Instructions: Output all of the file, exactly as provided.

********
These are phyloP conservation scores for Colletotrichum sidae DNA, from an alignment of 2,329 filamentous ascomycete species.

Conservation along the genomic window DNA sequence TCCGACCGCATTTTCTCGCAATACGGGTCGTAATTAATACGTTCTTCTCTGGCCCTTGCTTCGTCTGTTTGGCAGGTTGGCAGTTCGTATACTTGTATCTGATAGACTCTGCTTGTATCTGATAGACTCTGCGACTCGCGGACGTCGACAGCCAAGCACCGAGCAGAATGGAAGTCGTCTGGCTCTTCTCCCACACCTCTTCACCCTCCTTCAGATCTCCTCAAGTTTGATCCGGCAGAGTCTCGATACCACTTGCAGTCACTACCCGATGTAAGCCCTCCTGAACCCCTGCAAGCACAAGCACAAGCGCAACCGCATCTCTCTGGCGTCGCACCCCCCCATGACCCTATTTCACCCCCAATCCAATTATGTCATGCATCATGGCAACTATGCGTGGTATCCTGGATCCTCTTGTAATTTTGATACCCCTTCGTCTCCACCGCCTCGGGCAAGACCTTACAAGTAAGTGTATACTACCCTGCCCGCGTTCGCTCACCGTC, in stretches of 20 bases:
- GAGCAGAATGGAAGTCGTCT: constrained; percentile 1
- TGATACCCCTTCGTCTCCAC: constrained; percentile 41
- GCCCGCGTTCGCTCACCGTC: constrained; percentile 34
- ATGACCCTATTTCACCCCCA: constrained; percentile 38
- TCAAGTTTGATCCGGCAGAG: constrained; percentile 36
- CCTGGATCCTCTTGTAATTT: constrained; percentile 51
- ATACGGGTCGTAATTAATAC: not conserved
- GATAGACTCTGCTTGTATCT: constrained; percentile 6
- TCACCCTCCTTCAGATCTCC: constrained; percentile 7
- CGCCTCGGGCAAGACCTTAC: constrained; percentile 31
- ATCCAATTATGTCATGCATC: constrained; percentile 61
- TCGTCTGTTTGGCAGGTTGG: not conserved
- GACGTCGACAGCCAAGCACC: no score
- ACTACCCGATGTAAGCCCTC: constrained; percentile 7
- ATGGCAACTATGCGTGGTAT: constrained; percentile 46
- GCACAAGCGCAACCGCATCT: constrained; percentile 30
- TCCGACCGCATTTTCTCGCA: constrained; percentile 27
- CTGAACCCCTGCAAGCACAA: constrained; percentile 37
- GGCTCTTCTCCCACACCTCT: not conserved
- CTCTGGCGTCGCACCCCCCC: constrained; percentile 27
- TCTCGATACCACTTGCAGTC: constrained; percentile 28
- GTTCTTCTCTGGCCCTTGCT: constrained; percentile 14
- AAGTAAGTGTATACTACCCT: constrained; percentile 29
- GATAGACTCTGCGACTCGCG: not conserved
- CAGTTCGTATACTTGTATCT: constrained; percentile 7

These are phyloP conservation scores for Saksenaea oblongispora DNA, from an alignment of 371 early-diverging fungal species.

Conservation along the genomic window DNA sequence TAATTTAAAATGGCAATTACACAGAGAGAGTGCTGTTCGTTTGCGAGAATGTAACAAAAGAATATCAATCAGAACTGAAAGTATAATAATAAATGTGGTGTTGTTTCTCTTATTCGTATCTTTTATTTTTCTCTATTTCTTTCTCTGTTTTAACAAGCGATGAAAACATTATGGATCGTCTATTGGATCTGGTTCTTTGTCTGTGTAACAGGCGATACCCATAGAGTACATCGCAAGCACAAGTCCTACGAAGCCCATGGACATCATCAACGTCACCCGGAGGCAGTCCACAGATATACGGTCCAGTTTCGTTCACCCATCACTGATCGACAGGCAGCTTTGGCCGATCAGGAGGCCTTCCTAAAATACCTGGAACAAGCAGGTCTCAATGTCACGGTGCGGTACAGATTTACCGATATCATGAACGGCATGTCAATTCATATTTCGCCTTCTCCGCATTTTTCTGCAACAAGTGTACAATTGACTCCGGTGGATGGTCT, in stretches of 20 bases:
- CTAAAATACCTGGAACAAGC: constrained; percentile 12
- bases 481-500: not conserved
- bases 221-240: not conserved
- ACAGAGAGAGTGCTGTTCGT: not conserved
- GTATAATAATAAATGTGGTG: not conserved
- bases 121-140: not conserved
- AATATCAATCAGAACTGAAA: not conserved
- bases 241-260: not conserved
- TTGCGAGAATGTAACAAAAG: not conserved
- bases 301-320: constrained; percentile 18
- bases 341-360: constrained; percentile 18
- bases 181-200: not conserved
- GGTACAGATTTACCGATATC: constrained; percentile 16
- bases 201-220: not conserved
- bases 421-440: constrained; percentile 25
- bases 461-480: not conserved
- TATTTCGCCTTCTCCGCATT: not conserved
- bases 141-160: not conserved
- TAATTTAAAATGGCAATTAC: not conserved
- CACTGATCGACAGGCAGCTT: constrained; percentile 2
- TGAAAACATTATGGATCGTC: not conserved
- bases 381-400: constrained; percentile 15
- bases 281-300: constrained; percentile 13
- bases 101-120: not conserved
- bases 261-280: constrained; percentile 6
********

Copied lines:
These are phyloP conservation scores for Colletotrichum sidae DNA, from an alignment of 2,329 filamentous ascomycete species.

Conservation along the genomic window DNA sequence TCCGACCGCATTTTCTCGCAATACGGGTCGTAATTAATACGTTCTTCTCTGGCCCTTGCTTCGTCTGTTTGGCAGGTTGGCAGTTCGTATACTTGTATCTGATAGACTCTGCTTGTATCTGATAGACTCTGCGACTCGCGGACGTCGACAGCCAAGCACCGAGCAGAATGGAAGTCGTCTGGCTCTTCTCCCACACCTCTTCACCCTCCTTCAGATCTCCTCAAGTTTGATCCGGCAGAGTCTCGATACCACTTGCAGTCACTACCCGATGTAAGCCCTCCTGAACCCCTGCAAGCACAAGCACAAGCGCAACCGCATCTCTCTGGCGTCGCACCCCCCCATGACCCTATTTCACCCCCAATCCAATTATGTCATGCATCATGGCAACTATGCGTGGTATCCTGGATCCTCTTGTAATTTTGATACCCCTTCGTCTCCACCGCCTCGGGCAAGACCTTACAAGTAAGTGTATACTACCCTGCCCGCGTTCGCTCACCGTC, in stretches of 20 bases:
- GAGCAGAATGGAAGTCGTCT: constrained; percentile 1
- TGATACCCCTTCGTCTCCAC: constrained; percentile 41
- GCCCGCGTTCGCTCACCGTC: constrained; percentile 34
- ATGACCCTATTTCACCCCCA: constrained; percentile 38
- TCAAGTTTGATCCGGCAGAG: constrained; percentile 36
- CCTGGATCCTCTTGTAATTT: constrained; percentile 51
- ATACGGGTCGTAATTAATAC: not conserved
- GATAGACTCTGCTTGTATCT: constrained; percentile 6
- TCACCCTCCTTCAGATCTCC: constrained; percentile 7
- CGCCTCGGGCAAGACCTTAC: constrained; percentile 31
- ATCCAATTATGTCATGCATC: constrained; percentile 61
- TCGTCTGTTTGGCAGGTTGG: not conserved
- GACGTCGACAGCCAAGCACC: no score
- ACTACCCGATGTAAGCCCTC: constrained; percentile 7
- ATGGCAACTATGCGTGGTAT: constrained; percentile 46
- GCACAAGCGCAACCGCATCT: constrained; percentile 30
- TCCGACCGCATTTTCTCGCA: constrained; percentile 27
- CTGAACCCCTGCAAGCACAA: constrained; percentile 37
- GGCTCTTCTCCCACACCTCT: not conserved
- CTCTGGCGTCGCACCCCCCC: constrained; percentile 27
- TCTCGATACCACTTGCAGTC: constrained; percentile 28
- GTTCTTCTCTGGCCCTTGCT: constrained; percentile 14
- AAGTAAGTGTATACTACCCT: constrained; percentile 29
- GATAGACTCTGCGACTCGCG: not conserved
- CAGTTCGTATACTTGTATCT: constrained; percentile 7

These are phyloP conservation scores for Saksenaea oblongispora DNA, from an alignment of 371 early-diverging fungal species.

Conservation along the genomic window DNA sequence TAATTTAAAATGGCAATTACACAGAGAGAGTGCTGTTCGTTTGCGAGAATGTAACAAAAGAATATCAATCAGAACTGAAAGTATAATAATAAATGTGGTGTTGTTTCTCTTATTCGTATCTTTTATTTTTCTCTATTTCTTTCTCTGTTTTAACAAGCGATGAAAACATTATGGATCGTCTATTGGATCTGGTTCTTTGTCTGTGTAACAGGCGATACCCATAGAGTACATCGCAAGCACAAGTCCTACGAAGCCCATGGACATCATCAACGTCACCCGGAGGCAGTCCACAGATATACGGTCCAGTTTCGTTCACCCATCACTGATCGACAGGCAGCTTTGGCCGATCAGGAGGCCTTCCTAAAATACCTGGAACAAGCAGGTCTCAATGTCACGGTGCGGTACAGATTTACCGATATCATGAACGGCATGTCAATTCATATTTCGCCTTCTCCGCATTTTTCTGCAACAAGTGTACAATTGACTCCGGTGGATGGTCT, in stretches of 20 bases:
- CTAAAATACCTGGAACAAGC: constrained; percentile 12
- bases 481-500: not conserved
- bases 221-240: not conserved
- ACAGAGAGAGTGCTGTTCGT: not conserved
- GTATAATAATAAATGTGGTG: not conserved
- bases 121-140: not conserved
- AATATCAATCAGAACTGAAA: not conserved
- bases 241-260: not conserved
- TTGCGAGAATGTAACAAAAG: not conserved
- bases 301-320: constrained; percentile 18
- bases 341-360: constrained; percentile 18
- bases 181-200: not conserved
- GGTACAGATTTACCGATATC: constrained; percentile 16
- bases 201-220: not conserved
- bases 421-440: constrained; percentile 25
- bases 461-480: not conserved
- TATTTCGCCTTCTCCGCATT: not conserved
- bases 141-160: not conserved
- TAATTTAAAATGGCAATTAC: not conserved
- CACTGATCGACAGGCAGCTT: constrained; percentile 2
- TGAAAACATTATGGATCGTC: not conserved
- bases 381-400: constrained; percentile 15
- bases 281-300: constrained; percentile 13
- bases 101-120: not conserved
- bases 261-280: constrained; percentile 6